In the latest part of the show, viewers were introduced to Mahito, the show’s leading villain and, to put it lightly, a huge piece of shit. Mahito is one of a group of highly sophisticated cursed spirits who represent some of the oldest fears of humanity, depicting the fear of humanity. Its power is to manipulate flesh by touching the soul and disfiguring others into grotesque monsters that go beyond human recognition or cognitive thinking.
Mahito is the most hateful villain I’ve seen in the anime in a long time. He’s manipulative, childishly cruel, and his terrible power reinforces his belief that life is inherently meaningless and that he can play with by cutting off the idea of Itadori’s belief in a real death (to make matters worse , he’s also incredibly hot). Especially after the psychological sadism he exposed Itadori in the last few episodes of the series, it’s hard to imagine another antagonist who got under my skin as he does. I think this speaks for how differently the show approaches the complexity of mankind compared to that of other shōnen, even series that I love very much and that are very dear to my heart. The horror that infuses the series isn’t just there to shock, but to more thoroughly involve the emotions of the audience.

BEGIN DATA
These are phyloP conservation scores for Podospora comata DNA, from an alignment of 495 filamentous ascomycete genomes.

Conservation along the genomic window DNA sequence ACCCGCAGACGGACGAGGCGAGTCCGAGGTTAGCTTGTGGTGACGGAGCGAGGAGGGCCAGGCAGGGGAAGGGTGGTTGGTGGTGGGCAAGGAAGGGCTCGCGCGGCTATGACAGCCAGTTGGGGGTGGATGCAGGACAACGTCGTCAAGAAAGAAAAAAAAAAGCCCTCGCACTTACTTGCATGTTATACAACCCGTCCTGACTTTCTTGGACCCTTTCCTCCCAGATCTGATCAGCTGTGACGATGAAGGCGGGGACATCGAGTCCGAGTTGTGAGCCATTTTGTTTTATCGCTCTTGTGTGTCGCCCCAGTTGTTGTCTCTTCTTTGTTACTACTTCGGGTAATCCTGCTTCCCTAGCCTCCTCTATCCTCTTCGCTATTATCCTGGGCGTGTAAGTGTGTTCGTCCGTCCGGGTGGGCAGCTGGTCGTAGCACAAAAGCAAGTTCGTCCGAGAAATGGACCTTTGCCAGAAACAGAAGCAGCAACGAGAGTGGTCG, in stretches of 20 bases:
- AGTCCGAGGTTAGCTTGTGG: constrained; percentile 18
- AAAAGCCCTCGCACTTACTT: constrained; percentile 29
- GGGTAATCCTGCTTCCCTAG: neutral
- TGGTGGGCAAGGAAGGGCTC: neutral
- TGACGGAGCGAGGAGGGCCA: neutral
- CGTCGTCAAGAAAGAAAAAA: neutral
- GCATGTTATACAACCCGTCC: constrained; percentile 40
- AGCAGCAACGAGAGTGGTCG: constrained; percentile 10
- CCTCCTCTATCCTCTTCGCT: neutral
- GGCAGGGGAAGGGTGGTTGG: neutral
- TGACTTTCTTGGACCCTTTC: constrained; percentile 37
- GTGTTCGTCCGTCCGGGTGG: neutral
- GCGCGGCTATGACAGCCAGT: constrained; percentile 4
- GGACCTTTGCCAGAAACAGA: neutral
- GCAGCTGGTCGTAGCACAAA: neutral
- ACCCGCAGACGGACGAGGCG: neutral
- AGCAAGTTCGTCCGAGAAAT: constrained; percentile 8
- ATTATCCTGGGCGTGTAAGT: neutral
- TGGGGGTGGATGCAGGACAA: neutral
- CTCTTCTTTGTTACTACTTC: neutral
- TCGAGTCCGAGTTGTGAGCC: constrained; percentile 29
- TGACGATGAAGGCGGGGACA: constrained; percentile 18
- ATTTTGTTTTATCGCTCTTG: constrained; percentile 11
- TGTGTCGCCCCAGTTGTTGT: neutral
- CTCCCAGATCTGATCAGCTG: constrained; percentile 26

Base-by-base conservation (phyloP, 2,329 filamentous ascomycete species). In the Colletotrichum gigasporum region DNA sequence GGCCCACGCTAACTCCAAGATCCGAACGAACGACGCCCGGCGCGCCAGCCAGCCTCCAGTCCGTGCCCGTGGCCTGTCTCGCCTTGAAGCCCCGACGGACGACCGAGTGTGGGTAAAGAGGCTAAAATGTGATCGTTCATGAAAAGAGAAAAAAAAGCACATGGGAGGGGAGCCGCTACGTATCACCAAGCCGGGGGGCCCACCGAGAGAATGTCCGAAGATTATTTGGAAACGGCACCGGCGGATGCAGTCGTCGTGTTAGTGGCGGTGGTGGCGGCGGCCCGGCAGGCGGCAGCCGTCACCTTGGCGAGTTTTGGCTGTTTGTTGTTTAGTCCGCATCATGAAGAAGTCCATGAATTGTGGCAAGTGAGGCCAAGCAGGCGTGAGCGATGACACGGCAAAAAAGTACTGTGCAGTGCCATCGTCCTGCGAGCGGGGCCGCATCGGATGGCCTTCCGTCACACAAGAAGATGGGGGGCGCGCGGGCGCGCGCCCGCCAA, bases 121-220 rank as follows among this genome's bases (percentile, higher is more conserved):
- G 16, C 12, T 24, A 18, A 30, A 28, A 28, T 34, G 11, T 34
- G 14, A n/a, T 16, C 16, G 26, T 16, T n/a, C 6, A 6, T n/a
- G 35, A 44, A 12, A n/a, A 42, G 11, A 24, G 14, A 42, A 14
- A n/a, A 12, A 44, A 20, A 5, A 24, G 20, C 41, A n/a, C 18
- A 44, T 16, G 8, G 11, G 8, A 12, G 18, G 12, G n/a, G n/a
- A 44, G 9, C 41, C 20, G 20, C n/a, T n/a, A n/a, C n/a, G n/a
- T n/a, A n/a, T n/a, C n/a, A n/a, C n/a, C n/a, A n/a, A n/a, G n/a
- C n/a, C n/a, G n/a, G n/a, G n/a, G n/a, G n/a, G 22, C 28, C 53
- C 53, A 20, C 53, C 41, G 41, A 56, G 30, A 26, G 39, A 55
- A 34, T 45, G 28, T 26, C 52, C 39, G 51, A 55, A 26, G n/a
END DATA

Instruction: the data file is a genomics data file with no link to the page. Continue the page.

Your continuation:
Even before the show’s anime premiered this October, Jujutsu Kaisen‘s manga already looked unparalleled success, especially first time creators like Gege Akutami. After watching the first couple of episodes, I moved on to the available chapters in the manga. Given the 130+ chapters I’ve read without giving spoilers, it’s not hard to see why. Jujutsu Kaisen exists in a well-worn genre but consistently tests its limits with inventive storylines and unique characters.
In this manner, Jujutsu Kaisen is thoroughly humanistic both in its message and in its execution. It knows its fans want more than predictability. It believes that people as a whole are more than just the sum of what they were. It recognizes that our negative feelings may never end, but can actually be overcome and survived. While it offers plenty of action and tropes typical of the genre, Jujutsu Kaisen feels like the first shonen about modern mankind to use a mixture of horror and palpable emotion to examine the weight of 21st century life.